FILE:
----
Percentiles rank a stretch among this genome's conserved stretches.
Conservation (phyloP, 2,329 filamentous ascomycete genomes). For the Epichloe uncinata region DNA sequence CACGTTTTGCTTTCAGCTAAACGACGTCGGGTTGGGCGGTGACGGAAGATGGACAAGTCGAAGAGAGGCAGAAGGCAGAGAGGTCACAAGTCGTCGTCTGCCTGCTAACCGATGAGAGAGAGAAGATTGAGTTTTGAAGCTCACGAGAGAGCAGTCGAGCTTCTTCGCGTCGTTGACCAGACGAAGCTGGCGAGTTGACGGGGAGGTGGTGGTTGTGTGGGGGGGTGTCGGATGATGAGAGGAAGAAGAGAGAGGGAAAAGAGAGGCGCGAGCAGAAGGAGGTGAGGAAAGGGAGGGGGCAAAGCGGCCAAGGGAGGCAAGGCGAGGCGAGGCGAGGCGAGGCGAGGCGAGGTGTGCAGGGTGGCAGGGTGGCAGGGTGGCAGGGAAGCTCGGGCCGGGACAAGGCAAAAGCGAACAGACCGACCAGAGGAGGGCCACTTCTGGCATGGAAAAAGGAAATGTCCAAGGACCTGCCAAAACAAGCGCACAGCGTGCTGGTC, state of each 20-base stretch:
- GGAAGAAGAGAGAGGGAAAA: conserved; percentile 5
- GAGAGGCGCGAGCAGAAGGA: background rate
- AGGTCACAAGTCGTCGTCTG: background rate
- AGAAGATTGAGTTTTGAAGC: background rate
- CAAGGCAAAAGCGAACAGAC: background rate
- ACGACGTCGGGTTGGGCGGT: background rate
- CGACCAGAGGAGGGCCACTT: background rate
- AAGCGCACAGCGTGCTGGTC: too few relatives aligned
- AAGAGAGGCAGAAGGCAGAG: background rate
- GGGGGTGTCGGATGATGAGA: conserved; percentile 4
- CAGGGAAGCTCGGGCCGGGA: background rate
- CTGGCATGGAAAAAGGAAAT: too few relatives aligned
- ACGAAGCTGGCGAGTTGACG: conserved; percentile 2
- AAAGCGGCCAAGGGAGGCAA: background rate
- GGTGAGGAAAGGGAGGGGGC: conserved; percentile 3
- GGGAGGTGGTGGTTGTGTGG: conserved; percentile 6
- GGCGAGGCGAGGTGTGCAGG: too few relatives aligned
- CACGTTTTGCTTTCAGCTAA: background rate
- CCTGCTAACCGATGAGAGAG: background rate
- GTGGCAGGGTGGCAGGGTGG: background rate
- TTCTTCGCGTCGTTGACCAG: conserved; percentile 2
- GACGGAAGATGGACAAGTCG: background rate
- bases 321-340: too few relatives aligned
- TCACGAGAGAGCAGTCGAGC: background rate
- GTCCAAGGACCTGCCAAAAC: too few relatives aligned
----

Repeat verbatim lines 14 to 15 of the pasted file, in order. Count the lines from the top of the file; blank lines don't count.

- CTGGCATGGAAAAAGGAAAT: too few relatives aligned
- ACGAAGCTGGCGAGTTGACG: conserved; percentile 2